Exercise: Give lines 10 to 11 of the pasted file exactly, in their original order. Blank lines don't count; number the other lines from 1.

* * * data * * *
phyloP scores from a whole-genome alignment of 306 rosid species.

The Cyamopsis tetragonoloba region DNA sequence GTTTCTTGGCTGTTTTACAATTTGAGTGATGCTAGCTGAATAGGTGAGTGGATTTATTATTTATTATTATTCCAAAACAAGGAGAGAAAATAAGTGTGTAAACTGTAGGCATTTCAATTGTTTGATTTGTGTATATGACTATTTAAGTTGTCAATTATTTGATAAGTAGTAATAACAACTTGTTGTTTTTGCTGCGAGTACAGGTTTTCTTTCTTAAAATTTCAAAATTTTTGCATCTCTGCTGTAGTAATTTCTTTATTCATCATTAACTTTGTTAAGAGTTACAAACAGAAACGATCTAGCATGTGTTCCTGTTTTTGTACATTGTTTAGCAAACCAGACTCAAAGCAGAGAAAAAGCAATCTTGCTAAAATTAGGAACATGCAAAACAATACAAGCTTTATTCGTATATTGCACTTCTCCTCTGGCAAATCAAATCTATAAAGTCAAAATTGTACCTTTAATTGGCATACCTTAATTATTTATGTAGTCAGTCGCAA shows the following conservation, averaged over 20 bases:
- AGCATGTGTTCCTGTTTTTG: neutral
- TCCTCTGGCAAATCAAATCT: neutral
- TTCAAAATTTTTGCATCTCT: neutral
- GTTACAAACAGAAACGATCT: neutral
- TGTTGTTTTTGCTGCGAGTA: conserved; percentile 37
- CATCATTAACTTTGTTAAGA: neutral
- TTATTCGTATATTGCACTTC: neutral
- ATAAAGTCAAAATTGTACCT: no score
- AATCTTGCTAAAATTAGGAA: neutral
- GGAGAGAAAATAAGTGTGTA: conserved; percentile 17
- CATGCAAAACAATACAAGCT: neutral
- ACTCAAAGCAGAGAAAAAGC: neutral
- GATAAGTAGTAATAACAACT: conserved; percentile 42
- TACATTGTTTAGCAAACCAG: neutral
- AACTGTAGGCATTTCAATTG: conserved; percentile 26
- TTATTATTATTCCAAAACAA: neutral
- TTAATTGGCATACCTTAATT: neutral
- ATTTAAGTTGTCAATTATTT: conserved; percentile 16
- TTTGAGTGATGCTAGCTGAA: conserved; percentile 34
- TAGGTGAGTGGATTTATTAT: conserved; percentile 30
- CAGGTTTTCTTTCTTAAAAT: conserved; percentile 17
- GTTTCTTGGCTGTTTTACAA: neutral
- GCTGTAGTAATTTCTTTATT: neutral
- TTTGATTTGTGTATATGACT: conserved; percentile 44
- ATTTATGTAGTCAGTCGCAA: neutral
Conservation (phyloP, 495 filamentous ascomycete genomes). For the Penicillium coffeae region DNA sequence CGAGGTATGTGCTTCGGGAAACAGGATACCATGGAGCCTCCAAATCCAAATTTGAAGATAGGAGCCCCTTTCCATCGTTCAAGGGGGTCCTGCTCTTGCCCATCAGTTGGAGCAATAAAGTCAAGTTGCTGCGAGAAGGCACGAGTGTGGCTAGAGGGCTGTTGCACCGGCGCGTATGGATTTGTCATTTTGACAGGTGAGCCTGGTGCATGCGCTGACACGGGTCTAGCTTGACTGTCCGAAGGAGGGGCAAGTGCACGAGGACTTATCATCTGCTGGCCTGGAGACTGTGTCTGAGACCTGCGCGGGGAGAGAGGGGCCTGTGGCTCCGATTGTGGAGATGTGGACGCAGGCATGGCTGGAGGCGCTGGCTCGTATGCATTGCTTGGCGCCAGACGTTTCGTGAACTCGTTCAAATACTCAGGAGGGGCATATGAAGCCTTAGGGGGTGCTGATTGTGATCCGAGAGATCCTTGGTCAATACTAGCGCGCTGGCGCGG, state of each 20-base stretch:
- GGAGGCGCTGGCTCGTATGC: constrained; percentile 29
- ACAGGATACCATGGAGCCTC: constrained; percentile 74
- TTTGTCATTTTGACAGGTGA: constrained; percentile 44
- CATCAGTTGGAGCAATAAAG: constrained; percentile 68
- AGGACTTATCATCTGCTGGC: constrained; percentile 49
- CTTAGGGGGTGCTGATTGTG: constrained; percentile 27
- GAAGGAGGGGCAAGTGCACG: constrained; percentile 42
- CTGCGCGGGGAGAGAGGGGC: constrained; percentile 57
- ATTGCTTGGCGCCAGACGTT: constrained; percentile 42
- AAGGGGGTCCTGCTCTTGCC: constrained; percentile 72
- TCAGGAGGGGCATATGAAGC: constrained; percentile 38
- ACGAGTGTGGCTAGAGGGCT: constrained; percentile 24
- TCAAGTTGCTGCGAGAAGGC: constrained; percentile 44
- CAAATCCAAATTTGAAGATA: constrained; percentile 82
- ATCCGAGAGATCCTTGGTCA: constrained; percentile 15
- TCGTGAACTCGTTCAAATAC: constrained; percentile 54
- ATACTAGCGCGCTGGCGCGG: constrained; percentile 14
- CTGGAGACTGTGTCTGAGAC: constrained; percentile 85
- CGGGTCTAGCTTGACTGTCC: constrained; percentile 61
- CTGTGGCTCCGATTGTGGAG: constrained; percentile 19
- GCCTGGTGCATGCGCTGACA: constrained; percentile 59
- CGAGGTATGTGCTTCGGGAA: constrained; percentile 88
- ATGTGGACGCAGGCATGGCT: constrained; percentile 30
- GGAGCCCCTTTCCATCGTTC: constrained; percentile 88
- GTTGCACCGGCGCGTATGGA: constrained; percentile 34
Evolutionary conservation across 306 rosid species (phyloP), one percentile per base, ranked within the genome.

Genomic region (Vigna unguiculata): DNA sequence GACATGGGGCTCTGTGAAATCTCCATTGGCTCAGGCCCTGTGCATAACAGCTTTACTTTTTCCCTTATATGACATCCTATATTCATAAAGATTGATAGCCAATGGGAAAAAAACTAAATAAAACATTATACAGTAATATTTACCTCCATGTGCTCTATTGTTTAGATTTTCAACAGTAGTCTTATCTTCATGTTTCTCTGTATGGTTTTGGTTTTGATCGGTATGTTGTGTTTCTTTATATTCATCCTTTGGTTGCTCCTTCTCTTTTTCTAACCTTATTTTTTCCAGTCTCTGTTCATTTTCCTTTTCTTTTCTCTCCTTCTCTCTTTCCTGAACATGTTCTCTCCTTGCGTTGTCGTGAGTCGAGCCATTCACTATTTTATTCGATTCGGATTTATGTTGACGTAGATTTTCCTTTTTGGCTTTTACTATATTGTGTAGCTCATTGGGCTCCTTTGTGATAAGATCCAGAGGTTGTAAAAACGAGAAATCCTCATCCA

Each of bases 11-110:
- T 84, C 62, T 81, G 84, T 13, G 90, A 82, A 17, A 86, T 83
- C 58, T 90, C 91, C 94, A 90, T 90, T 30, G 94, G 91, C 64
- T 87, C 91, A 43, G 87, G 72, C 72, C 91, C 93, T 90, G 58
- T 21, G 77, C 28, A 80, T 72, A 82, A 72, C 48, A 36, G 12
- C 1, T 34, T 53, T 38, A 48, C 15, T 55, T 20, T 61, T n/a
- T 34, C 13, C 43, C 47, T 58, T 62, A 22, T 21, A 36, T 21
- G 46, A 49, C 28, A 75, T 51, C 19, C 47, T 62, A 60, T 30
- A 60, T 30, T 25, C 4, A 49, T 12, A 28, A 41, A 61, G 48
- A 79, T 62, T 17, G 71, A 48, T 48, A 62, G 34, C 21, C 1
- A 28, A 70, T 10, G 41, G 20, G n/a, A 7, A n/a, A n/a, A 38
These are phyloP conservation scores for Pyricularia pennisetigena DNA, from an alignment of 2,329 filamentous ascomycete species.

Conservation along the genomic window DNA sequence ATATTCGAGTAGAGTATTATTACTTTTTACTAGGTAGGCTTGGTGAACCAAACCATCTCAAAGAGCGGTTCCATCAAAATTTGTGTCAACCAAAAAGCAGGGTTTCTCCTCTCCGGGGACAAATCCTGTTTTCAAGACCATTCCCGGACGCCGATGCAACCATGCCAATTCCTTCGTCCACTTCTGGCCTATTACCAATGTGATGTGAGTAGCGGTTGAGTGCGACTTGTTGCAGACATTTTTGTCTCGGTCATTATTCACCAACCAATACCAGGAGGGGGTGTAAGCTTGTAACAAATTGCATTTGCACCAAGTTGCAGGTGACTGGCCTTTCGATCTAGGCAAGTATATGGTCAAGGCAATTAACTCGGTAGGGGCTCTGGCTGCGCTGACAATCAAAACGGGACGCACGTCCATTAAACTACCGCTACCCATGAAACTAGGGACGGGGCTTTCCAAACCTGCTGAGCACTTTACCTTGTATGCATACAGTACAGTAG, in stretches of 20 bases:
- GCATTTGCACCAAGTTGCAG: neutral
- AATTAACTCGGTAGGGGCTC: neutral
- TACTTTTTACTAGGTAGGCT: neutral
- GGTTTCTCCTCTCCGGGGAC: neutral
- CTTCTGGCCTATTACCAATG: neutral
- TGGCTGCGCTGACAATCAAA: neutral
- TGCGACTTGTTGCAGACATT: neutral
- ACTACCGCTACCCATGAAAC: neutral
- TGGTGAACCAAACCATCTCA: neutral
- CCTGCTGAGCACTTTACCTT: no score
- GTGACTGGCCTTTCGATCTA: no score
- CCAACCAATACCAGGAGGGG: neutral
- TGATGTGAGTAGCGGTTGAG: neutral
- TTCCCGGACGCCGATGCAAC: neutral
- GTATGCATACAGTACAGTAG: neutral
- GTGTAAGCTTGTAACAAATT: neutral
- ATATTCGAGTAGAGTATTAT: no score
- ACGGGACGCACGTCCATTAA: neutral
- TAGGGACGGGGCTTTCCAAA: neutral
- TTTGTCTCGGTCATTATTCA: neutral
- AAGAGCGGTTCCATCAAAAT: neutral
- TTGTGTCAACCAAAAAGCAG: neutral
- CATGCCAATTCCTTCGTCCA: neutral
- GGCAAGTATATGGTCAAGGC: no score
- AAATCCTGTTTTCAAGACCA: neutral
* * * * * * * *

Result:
- ATAAAGTCAAAATTGTACCT: no score
- AATCTTGCTAAAATTAGGAA: neutral